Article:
August 1, 2019

Hospice Care: What It Is and When It’s Time

Contrary to widely held misconception, hospice is not focused on death and dying. Yes, our patients and families are coping with a terminal diagnosis, but our purpose is helping those in our care to live life to the fullest every day they have left. Dame Cecily Saunders, founder of the modern hospice movement, said it best: “You matter because you are you, and you matter to the end of your life. We will do all the we can not only to help you die peacefully, but also to live until you die.”

Hospice is an interdisciplinary team-based coordinated care model for people facing a life-limiting illness. Hospice physicians, nurses, social workers, chaplains, certified nursing assistants, volunteers, and other support professionals embrace a holistic approach to caring for the patient and family’s medical, emotional, and spiritual needs. In addition to these services, hospice also covers medications related to comfort and quality of life as well as any necessary medical supplies and equipment. Our team works closely with the patient and family to develop a comprehensive plan of care, uniquely tailored to their specific needs and wishes.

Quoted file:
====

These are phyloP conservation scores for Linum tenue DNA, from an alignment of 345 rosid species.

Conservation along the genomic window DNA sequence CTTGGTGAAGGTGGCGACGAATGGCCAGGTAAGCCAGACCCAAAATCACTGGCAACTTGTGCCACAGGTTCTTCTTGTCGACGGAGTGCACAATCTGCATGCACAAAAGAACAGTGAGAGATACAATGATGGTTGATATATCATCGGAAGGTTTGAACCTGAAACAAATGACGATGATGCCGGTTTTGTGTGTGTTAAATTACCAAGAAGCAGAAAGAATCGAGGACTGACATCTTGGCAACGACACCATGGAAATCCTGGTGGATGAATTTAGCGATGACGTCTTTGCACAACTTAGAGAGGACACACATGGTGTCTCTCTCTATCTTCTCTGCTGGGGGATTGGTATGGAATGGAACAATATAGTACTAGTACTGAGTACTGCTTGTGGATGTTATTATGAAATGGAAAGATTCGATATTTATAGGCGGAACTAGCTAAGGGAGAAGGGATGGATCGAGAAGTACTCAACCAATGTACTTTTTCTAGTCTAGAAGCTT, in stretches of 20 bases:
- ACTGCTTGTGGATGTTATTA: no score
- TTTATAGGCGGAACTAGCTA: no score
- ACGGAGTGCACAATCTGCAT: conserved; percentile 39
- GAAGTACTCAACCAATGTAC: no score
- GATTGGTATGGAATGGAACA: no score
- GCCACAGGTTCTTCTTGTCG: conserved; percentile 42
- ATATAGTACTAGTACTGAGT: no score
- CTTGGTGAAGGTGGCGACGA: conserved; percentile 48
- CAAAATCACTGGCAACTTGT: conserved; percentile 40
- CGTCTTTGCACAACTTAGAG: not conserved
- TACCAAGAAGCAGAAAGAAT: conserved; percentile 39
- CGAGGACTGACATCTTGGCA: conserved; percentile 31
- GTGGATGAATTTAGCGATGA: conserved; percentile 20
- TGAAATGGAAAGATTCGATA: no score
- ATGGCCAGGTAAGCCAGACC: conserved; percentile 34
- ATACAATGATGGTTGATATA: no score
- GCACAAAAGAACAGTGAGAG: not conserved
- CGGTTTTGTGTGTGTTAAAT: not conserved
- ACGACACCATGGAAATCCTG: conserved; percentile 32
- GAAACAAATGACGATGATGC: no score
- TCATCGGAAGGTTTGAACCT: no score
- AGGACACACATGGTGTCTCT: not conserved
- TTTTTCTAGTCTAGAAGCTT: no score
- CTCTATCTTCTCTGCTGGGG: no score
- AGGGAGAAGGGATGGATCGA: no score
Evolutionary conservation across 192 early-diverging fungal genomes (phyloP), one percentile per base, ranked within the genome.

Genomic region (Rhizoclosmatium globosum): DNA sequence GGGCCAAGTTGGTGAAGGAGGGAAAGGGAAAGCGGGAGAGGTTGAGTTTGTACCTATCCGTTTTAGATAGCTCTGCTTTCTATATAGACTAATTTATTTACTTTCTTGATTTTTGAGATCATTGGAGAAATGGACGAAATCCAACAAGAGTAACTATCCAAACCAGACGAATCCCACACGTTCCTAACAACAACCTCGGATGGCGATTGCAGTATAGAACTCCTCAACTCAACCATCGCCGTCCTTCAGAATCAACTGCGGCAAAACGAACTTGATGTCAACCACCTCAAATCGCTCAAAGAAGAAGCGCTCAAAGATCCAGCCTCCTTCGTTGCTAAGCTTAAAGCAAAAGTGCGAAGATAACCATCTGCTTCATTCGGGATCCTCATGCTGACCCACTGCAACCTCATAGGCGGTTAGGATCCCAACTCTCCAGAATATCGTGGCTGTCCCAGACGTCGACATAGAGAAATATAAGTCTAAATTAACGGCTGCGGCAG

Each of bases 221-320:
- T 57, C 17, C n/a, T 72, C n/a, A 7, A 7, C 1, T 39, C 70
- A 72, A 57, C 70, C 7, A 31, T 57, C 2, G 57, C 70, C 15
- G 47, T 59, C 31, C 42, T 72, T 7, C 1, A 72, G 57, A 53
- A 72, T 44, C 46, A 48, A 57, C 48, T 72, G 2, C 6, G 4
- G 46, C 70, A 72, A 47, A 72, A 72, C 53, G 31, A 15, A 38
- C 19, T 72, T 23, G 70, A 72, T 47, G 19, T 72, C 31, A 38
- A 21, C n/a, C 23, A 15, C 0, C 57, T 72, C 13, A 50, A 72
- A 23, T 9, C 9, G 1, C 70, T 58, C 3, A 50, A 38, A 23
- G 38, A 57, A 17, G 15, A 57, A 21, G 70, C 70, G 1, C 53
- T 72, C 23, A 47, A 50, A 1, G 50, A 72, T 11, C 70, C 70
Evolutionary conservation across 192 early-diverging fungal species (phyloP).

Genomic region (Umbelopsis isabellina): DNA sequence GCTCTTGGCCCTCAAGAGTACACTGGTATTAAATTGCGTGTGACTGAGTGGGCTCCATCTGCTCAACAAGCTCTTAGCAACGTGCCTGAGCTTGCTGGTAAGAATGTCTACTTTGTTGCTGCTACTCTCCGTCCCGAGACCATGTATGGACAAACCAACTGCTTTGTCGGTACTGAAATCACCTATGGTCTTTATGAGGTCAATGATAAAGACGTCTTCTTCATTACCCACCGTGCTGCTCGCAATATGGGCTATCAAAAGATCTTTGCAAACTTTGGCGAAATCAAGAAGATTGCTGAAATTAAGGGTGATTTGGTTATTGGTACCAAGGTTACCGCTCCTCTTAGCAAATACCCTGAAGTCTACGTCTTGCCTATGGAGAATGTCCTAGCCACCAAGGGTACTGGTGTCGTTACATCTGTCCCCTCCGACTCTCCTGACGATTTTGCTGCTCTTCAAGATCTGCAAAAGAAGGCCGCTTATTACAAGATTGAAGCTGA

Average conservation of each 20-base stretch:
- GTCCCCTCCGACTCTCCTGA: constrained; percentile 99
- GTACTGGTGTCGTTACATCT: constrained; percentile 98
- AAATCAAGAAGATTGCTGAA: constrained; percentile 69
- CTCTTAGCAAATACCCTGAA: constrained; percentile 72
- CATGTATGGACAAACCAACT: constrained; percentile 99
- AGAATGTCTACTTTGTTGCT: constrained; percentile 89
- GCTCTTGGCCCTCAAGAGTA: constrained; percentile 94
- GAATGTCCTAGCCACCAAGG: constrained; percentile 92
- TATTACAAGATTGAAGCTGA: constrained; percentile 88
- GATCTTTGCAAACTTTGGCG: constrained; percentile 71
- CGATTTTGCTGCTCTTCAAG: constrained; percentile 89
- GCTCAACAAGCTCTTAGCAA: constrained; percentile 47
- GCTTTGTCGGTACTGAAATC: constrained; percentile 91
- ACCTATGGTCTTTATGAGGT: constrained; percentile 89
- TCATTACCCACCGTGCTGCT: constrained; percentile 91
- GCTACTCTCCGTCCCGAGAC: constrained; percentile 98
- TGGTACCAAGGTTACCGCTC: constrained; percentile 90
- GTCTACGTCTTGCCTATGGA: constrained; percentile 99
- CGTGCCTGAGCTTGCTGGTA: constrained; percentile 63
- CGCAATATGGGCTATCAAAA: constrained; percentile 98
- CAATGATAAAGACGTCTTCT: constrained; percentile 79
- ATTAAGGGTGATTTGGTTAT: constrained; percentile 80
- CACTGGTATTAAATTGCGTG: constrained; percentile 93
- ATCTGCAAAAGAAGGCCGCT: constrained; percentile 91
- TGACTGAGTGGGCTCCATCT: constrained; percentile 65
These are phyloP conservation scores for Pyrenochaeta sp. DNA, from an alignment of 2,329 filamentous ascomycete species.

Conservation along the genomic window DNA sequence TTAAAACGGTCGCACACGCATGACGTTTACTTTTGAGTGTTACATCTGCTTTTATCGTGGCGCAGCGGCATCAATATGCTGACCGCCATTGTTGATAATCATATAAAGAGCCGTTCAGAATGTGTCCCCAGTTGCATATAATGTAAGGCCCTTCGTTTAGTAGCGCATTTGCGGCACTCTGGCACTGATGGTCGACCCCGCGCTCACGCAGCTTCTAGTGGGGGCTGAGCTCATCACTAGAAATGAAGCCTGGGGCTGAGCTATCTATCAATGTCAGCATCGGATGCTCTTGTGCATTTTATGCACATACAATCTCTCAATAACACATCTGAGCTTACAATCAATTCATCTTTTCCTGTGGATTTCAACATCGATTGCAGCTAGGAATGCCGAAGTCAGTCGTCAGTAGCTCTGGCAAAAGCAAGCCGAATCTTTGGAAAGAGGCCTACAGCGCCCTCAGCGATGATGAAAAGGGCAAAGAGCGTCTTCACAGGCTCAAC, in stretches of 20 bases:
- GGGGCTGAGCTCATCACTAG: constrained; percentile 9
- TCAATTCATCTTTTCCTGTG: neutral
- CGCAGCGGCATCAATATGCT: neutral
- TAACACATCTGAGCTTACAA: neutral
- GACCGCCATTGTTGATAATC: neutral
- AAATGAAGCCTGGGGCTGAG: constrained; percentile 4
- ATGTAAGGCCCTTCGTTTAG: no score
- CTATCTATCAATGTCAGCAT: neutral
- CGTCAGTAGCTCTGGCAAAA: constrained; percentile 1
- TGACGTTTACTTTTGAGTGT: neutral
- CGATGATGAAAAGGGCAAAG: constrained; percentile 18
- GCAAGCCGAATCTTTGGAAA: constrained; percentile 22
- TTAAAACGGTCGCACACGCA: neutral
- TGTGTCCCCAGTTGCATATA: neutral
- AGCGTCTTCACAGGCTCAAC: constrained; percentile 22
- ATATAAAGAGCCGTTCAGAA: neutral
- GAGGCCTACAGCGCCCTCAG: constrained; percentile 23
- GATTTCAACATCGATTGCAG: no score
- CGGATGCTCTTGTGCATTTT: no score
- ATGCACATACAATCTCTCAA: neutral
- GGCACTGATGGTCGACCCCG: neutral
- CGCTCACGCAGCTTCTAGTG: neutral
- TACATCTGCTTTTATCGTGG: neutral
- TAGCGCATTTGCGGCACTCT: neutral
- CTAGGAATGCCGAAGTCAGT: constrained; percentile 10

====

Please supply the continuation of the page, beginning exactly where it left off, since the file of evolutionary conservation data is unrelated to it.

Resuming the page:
Over 20 years working in hospice care, the most common complaint I have heard from families is, “I wish someone had spoken to us about hospice sooner.” If your loved one has a life-limiting illness and you see any of the following signs consider reaching out to hospice:


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  • frequent visits to the ER or hospital admissions
  • a decline in their ability to perform daily tasks including eating, getting dressed, walking, or using the bathroom
  • an increase in falls
  • changes to their mental abilities
  • progressive weight loss
  • skin tears, infections, and other signs of deteriorating health

Regrettably, some patients who might have had many months of hospice services are not referred to hospice until days or even hours from death. While we can certainly row in at the eleventh hour and provide symptom management and support, patients and families in these circumstances miss out on the full richness of the hospice benefit. We are invited into people’s lives and homes at a very vulnerable and precious time. Hospice was not intended or designed as crisis intervention; our services have maximum impact when the care team, patient, and family have time to get to know each other.

Talk with your care team about options and let hospice meet with you and see what they can do to help. Even if the patient is not yet eligible for hospice they would likely benefit from palliative care, a consult service available much earlier in the disease process. Palliative care offers symptom management, emotional support, advance care planning, and facilitation of goals of care conversations, and palliative care patients can still concurrently receive aggressive, disease-modifying treatment.

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